Revealed Preferences in a Heterogeneous Population
This paper explores the empirical content of the weak axiom of revealed preference (WARP) for repeated cross-sectional data or for panel data where individuals experience preference shocks. Specifically, in a heterogeneous population, think of the fraction of consumers violating WARP as the parameter of interest. This parameter depends on the joint distribution of choices over different budget sets. Repeated cross-sections do not reveal this distribution but only its marginals. Thus, the parameter is not point identified but can be bounded. We frame this as a copula problem and use copula techniques to analyze it. The bounds, as well as some nonparametric refinements of them, correspond to intuitive behavioral assumptions in the two goods case. With three or more goods, these intuitions break down, and plausible assumptions can have counterintuitive implications. Inference on the bounds is an application of partial identification through moment inequalities. We implement our analysis with the British Family Expenditure Survey (FES) data. Upper bounds are fre- quently positive but lower bounds not significantly so, hence FES data are consistent with WARP in a heterogeneous population.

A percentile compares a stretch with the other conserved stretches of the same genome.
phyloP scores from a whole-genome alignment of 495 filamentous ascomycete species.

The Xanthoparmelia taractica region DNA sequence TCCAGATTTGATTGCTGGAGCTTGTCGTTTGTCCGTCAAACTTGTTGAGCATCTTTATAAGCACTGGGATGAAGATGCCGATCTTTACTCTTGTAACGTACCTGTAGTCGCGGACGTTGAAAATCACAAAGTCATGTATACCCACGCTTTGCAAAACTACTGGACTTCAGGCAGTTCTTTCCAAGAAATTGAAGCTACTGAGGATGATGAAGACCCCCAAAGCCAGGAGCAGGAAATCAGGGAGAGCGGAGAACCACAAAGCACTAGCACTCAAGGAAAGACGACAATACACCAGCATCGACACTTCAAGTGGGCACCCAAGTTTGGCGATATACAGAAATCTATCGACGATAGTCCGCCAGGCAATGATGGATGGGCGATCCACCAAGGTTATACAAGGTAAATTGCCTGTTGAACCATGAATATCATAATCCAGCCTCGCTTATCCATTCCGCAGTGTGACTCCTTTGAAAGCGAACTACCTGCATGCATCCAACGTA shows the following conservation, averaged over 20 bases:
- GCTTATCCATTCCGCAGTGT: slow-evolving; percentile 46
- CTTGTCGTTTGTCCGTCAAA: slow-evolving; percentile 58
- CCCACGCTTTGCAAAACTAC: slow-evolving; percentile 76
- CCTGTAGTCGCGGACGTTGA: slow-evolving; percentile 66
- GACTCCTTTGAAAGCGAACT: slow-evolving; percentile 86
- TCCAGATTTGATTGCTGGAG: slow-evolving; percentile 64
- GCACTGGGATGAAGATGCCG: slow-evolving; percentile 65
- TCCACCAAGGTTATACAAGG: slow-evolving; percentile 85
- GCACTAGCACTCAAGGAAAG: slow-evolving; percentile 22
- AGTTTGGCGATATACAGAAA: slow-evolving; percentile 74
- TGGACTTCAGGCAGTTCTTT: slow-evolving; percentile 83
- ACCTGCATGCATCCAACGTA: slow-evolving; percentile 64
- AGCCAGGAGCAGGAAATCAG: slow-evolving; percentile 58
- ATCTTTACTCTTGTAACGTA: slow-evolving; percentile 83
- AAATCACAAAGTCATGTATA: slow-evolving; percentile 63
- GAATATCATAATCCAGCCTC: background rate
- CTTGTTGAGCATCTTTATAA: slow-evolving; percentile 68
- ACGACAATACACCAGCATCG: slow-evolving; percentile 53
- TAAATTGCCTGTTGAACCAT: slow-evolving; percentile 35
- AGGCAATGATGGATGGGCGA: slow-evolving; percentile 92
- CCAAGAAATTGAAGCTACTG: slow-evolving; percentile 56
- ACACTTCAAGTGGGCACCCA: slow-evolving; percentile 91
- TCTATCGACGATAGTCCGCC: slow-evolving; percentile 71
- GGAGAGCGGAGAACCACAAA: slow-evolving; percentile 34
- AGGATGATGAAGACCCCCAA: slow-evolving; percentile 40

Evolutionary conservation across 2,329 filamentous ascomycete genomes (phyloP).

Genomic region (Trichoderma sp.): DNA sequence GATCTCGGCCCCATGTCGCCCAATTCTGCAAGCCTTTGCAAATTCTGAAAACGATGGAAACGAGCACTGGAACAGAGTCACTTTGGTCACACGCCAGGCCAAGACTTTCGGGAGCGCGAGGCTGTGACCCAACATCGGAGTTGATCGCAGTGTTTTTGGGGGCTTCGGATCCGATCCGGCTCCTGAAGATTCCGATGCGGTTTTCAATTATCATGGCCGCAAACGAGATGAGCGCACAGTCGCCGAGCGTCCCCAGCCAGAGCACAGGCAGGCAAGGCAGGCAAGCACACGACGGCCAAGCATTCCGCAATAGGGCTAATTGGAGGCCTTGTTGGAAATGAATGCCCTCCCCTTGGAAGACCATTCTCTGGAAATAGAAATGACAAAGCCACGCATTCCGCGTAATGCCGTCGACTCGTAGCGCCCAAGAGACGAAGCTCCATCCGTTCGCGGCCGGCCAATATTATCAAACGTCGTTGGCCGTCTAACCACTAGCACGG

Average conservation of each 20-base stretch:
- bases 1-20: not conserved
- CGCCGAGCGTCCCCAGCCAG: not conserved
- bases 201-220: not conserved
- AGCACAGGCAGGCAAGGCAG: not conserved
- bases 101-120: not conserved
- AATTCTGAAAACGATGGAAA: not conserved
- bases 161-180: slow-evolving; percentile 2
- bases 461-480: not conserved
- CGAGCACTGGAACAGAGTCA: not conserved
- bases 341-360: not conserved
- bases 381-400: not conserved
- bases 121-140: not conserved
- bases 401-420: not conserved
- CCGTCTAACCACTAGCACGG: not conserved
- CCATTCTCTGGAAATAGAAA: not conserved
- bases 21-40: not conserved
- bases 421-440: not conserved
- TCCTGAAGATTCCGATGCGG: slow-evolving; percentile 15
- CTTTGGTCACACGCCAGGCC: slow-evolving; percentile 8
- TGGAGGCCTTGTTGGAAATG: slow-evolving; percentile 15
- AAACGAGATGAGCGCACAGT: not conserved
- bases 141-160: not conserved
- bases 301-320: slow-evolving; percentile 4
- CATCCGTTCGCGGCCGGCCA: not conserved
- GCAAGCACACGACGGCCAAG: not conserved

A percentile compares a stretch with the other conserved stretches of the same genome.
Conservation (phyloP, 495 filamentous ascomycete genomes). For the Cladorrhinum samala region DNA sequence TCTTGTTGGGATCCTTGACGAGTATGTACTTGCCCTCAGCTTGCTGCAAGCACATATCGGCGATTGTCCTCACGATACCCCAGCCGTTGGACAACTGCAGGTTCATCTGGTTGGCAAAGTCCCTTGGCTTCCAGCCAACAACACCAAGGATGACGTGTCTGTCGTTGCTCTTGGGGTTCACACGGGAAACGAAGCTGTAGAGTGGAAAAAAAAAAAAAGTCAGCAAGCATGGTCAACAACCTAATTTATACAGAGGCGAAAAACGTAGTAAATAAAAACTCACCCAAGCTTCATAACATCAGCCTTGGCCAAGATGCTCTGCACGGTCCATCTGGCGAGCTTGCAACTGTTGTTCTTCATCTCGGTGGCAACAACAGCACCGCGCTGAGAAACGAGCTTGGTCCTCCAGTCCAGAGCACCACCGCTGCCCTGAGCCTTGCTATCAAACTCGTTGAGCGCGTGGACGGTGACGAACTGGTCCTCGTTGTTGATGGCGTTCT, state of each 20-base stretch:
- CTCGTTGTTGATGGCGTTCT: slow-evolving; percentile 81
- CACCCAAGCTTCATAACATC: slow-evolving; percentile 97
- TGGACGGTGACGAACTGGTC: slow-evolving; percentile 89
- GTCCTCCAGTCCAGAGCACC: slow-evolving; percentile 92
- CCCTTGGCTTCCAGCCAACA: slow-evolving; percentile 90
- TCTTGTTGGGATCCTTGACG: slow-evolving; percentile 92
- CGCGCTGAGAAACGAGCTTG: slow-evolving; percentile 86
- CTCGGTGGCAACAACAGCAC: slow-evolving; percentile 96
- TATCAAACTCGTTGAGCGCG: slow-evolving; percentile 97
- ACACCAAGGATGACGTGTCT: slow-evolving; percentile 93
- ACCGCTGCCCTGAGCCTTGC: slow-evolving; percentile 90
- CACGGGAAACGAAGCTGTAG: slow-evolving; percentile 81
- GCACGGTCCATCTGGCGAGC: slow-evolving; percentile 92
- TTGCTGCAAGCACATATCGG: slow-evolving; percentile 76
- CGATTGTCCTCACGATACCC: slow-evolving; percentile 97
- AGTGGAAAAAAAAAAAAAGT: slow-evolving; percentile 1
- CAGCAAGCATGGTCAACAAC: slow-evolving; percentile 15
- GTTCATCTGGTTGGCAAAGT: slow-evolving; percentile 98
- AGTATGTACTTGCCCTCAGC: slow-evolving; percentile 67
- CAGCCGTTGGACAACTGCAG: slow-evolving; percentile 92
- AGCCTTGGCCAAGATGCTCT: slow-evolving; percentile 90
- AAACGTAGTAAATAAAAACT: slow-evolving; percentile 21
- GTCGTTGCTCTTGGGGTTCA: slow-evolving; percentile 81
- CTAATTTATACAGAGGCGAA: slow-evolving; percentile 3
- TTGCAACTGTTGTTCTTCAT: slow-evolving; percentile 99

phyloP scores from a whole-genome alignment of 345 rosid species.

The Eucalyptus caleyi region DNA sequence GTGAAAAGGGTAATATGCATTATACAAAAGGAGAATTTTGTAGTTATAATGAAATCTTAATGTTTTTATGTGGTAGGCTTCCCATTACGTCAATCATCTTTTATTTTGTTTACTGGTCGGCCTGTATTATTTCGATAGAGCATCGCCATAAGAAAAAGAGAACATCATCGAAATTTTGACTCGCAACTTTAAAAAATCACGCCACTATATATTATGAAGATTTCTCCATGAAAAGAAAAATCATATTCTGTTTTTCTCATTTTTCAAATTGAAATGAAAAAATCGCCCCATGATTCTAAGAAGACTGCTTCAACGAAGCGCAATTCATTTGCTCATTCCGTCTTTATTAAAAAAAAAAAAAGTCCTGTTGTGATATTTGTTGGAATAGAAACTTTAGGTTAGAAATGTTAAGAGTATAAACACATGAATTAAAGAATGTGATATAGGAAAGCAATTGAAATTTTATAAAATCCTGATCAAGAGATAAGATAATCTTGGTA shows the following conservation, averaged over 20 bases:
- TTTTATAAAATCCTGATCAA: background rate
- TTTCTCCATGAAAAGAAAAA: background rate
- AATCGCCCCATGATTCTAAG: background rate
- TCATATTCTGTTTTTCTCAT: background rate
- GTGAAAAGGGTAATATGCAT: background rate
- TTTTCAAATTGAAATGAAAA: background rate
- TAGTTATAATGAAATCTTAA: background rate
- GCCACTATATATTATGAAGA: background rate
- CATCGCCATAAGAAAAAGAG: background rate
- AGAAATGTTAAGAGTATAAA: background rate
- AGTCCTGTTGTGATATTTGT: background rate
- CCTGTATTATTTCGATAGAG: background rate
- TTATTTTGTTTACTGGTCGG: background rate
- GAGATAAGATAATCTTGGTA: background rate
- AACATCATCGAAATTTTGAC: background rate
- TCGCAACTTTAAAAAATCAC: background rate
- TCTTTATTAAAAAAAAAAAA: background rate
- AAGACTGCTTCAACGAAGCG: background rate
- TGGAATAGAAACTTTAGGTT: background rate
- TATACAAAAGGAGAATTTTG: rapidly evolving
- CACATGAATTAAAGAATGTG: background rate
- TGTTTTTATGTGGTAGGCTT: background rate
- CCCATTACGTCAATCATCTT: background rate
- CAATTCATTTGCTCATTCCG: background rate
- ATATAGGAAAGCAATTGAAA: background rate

|Date of creation:||13 Aug 2009|
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